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Summer 2010

Nancy Hohmann, M.A.T.'70, is out riding her horse.

nancy_hohmann.jpgNancy Hohmann, M.A.T.'70, remembers fondly the two summers she spent working as a horseback-riding counselor at a now-closed Vermont camp for special needs children.

"Those summers had a deep influence on me," she says. So deep, in fact, that decades later, after a long career as a foreign language teacher, Hohmann finds herself working in a remarkably similar setting. She discovered Riding to the Top, a therapeutic riding center in Windham, Maine, in 2004 when researching volunteer opportunities in her area. "I was seeking a worthwhile retirement career," she says. After volunteering for two years, she became certified by the North American Riding for the Handicapped Asscociation (NARHA), just a couple of months prior to her retirement.

The transition from teaching to therapeutic riding is a natural one for Hohmann, seeing as the latter combines her love of teaching with her lifelong love of horses. And her past career comes into play often.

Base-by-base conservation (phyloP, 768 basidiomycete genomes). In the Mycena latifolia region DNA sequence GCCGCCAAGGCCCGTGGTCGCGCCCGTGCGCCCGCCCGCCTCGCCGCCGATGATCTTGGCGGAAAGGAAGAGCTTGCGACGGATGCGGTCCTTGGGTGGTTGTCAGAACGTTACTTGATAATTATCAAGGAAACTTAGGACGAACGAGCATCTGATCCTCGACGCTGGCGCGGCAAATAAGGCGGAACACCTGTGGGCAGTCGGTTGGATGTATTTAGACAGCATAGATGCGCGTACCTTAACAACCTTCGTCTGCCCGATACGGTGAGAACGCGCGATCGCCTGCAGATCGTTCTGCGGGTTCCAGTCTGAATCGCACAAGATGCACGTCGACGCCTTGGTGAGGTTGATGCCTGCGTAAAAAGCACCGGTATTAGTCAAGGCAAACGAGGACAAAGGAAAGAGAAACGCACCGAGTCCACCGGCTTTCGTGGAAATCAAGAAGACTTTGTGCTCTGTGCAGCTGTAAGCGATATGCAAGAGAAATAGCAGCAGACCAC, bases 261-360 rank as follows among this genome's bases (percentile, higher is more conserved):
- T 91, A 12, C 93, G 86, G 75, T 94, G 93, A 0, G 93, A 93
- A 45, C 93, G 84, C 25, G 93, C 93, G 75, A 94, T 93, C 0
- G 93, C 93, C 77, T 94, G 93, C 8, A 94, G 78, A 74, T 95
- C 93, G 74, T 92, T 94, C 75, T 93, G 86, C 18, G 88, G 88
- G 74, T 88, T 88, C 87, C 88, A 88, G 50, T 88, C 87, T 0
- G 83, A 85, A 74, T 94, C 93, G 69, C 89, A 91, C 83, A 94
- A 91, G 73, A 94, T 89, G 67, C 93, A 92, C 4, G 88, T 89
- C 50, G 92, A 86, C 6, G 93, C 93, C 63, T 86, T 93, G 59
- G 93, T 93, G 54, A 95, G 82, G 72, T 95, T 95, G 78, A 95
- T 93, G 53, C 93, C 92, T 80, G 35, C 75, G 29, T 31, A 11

"In every facet of teaching at Riding to the Top, I am aided by my public school experience," she says. "Every public school teacher needs a plan A and a kit with plans B, C, D, and sometimes E at the ready. ... With horses, volunteers, and weather conditions affecting the challenged rider/learner at all times, a toolkit of alternative things to do and the flexibility to respond immediately are extremely important."

Riding to the Top welcomes riders with various conditions -- including epilepsy, Asperger syndrome, physical abnormalities, and emotional issues, to name a few -- and Hohmann approaches each with a unique plan and perspective. For all riders she writes behavioral goals and develops lesson plans that will help her to challenge them to meet their potentials. But she is quick to point out that it is the students who truly make their own success. "Mostly, I just get out of the way and let the magic happen," she says.

An example of this magic occurred with a young epileptic rider whose severe learning disabilities in math were causing her problems in learning certain rhythms and routines. "One lesson, I suggested she bring some music and we would work out a freestyle program she could ride to the music," Hohmann says. "She arrived the next week, put a song in the CD player, and proceeded to ride a perfectly choreographed program, stopping in the center of the arena precisely as the music ended. I have never figured out how she did that."

Despite her many success stories, Hohmann reacted with "total disbelief" when she learned that she had been named the 2009 National Instructor of the Year by NARHA. "Winning the regional award was a pretty big surprise, but winning the national was amazing," she says. "It is both humbling and gratifying to know I am making a difference."

Photo: Phyllis Graber Jensen/Bates College